THE CREW CHIEF - (submitted by Shaun Edley, 317th Sqn)
"Captain, just what have you done to my beautiful plane", hollered the crew chief.
"Don't blame me, chief, the Krauts just don't seem to like us much", Montague replied.
"Well, that may be, but it doesn't stop you from being a lot more careful. Do you have any idea the kind of rework I'm gonna have to do to that wing root, or the hassle of getting another set of twin guns after the two lots for your tail, and not to mention the holes I'm gonna have to cover, and . . ."
"Chief, when you're done whining, let me know how long it's going to take you. Better yet, if it's gonna be such a schlep for you, why don't you bitch at the Engineering officer to Cat E her and get a new ship?"
"You know, Cap, that might not be such a bad idea. I'll have to catch him in a good mood for that one to work, though."
"You do that, chief." Montague stood looking at the hard stand. Strange that we're the first plane back this time, he thought. He reckoned he'd go write a letter for Mrs. Harris back home and let her know that her only son was fine and that he'd be home soon. Strange how he was yelling that for once he had guns to shoot at the enemy and then he gets shot like that. Very ironic. Harris of course had plenty more to say on irony but Shamus had to censor most of it out.
Well, time to get the paper, a root beer, some sandwiches, a deckchair, and wait for the boys to come back in. Hope it wasn't a roughy like theirs had been. Too many good boys had gone already. Pity Forrest couldn't just be gone, but then he'd as likely take his crew with him. That onnery sumbeech only liked to share his misery and misfortunes, nothing good. Maybe that's why Shamus hated him so much that he'd ended up giving his squadron away for it and the bottle.
Muttering the classic Yeats' poem, he headed off towards the O-Club in pursuit of his paper and root beer.
HERE'S EDDIE - (submitted by Shaun Edley, 317th Sqn)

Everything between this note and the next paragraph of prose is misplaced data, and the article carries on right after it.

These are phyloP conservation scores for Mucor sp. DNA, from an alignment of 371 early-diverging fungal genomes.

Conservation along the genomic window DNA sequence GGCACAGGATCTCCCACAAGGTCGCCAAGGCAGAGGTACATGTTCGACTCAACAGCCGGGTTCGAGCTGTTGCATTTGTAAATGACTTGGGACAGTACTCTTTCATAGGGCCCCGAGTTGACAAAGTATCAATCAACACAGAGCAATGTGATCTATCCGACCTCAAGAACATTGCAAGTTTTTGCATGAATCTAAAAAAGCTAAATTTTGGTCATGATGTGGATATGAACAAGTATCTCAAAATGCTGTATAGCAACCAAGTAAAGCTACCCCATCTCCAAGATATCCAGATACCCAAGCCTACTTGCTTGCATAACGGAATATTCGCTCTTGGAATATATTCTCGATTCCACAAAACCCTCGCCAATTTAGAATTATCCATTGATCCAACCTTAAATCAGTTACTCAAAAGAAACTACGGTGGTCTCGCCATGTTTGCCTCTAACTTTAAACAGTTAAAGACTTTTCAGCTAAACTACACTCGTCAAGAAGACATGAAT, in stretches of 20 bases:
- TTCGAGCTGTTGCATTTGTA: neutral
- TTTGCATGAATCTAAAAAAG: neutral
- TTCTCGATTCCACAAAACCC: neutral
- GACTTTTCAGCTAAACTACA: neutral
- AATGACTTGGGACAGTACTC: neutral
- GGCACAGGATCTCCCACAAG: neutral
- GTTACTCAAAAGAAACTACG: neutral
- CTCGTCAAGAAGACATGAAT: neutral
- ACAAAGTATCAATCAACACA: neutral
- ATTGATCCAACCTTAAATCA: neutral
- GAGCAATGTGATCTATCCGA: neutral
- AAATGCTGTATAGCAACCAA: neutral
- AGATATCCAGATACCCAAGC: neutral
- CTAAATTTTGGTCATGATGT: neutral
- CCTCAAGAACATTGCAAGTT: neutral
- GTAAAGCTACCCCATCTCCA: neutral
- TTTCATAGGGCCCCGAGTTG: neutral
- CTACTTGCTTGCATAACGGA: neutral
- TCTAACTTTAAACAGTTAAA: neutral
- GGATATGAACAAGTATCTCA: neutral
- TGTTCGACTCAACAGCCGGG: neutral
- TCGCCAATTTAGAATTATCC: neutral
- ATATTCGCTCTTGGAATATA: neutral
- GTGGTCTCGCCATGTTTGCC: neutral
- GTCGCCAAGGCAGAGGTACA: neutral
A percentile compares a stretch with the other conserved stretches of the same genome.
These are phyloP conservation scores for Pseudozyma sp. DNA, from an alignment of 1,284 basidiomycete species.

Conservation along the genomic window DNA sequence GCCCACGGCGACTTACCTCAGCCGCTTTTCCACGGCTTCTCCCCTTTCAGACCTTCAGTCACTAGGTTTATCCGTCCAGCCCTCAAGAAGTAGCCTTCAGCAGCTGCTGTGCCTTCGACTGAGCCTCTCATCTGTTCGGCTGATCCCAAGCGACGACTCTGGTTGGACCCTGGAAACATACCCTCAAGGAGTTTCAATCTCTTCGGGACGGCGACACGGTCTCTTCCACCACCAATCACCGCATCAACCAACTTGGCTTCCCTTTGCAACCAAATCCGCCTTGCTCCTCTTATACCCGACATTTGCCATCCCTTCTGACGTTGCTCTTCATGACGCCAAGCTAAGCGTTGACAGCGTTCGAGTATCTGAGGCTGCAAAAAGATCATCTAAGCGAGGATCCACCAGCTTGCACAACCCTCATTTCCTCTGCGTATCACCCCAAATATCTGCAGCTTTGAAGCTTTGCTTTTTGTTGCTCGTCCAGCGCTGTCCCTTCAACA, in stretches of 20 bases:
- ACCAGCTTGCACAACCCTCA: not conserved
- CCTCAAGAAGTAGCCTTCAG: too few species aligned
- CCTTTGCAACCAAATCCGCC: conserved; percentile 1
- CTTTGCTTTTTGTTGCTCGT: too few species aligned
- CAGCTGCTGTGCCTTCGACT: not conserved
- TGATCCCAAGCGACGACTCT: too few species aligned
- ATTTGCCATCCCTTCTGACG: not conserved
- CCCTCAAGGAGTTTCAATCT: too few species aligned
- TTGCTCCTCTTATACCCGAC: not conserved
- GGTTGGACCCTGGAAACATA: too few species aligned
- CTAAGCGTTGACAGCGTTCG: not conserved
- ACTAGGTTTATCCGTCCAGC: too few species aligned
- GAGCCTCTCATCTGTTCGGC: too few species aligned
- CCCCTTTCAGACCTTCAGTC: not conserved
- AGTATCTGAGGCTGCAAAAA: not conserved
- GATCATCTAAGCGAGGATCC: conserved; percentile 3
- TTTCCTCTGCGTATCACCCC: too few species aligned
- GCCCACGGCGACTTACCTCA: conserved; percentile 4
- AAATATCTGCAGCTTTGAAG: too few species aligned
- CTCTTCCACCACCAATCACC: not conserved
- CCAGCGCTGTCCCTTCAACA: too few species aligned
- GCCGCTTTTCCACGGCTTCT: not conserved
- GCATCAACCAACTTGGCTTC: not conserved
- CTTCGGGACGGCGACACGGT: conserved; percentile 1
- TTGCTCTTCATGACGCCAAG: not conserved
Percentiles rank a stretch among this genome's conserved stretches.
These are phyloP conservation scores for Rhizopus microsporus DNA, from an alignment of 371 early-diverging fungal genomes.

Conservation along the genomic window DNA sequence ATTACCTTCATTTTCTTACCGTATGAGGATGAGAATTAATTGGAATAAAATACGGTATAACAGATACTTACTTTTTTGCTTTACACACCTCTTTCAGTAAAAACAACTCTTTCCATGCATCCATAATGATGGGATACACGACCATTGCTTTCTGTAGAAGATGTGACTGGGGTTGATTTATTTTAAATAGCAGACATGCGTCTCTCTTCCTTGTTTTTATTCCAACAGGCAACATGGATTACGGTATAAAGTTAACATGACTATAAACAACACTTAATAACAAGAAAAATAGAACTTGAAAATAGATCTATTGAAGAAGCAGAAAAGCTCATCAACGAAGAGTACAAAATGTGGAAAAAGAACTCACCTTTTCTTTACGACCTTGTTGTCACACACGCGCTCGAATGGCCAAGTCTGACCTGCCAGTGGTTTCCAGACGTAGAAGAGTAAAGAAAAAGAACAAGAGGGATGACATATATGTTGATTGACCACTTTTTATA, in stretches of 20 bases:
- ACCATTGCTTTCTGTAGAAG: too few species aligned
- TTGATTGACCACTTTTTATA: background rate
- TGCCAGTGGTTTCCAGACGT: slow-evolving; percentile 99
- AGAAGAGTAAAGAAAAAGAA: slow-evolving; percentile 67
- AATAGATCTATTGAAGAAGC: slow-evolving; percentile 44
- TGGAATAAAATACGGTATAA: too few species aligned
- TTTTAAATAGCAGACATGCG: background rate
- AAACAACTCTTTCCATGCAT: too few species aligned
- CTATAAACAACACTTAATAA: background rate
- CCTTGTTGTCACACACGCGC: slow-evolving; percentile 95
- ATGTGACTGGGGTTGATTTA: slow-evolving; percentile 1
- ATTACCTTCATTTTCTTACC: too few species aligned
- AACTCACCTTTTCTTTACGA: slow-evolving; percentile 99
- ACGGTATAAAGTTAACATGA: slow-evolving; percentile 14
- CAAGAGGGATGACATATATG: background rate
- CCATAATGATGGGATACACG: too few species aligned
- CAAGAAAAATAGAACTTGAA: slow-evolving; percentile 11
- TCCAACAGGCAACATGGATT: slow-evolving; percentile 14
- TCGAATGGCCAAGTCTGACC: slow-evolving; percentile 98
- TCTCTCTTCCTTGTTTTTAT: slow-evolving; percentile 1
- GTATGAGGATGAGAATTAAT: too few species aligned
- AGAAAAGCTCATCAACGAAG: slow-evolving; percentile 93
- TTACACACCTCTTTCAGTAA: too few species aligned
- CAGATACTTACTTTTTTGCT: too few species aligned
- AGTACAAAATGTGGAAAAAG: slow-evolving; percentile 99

John Simons met Eddie Levine at the Personnel office and took to his billet. Eddie had been shipped out fresh from training and was nervous as hell. John looked at him with not much sympathy. Problem with getting to know people in this outfit was that if you said, "Good morning," they probably wouldn't be around long enough to give an answer. Life was short and sharp. The skipper giving up booze didn't help. He was cranky as anything and he could be seen anywhere because of the clouds from his cigar smoking. At least they were good quality stogies. John had swiped a few.
"Come on, Eddie. Time to meet our sky boss. He's alright except for two things . . . Don't mention booze and don't try to lecture him about smoking. That is, if you want to not have to eat steak through a straw for the rest of a short and painful life."
With that, John lead Eddie to Montague's quarters. Easy to see by the amount of smoke pouring out of the windows. "By the way, Eddie. Stay out the way of Pencildick Forrest. He gives a whole new dimension to chickensh*t. He'll try and tell you a bunch of war stories about single-handedly bombing the krauts when everyone knows he's a jerk with a yellow streak a mile wide. Amoore, the squadron CO, took over from our boss a while ago. We're still trying to figure him but so far he's okay. You'll get a chance to impress soon though, we'll be flying in the next day or so."
Eddie swallowed hard. He was plain scared. Scared of letting the team down, scared of not fitting in, scared of not being liked. Scared of being shot but right now, that seemed a better bet than this crowd.
WAKE UP - (submitted by Paul O'Connor, 317th Sqn & Mike Cox, 399th Sqn)
It is 0330 and Corporal O'Brian, a squadron orderly, makes his way through the various squadron tents. He finds one of the many tents he will need to enter this morning where its four occupants are sound asleep.
“Captain O'Connor, sir? Wake up, sir. It's a maximum effort today, sir.”
“Thanks, Corporal. We're up and at 'em,” O'Conner replies.
“Lieutenant Ulm. Time to get up, sir. Breakfast is at 4. Briefing at 5.”
“Lieutenant Dennis? Mission today, sir. And it's a big one today, sir.”
Abernathy? Please get up, sir. You got ten Mark-43s today to
delivery to the Germans. And give 'em Hell, sir.”
is 0331 and Corporal Smythe, another squadron orderly, makes his way through the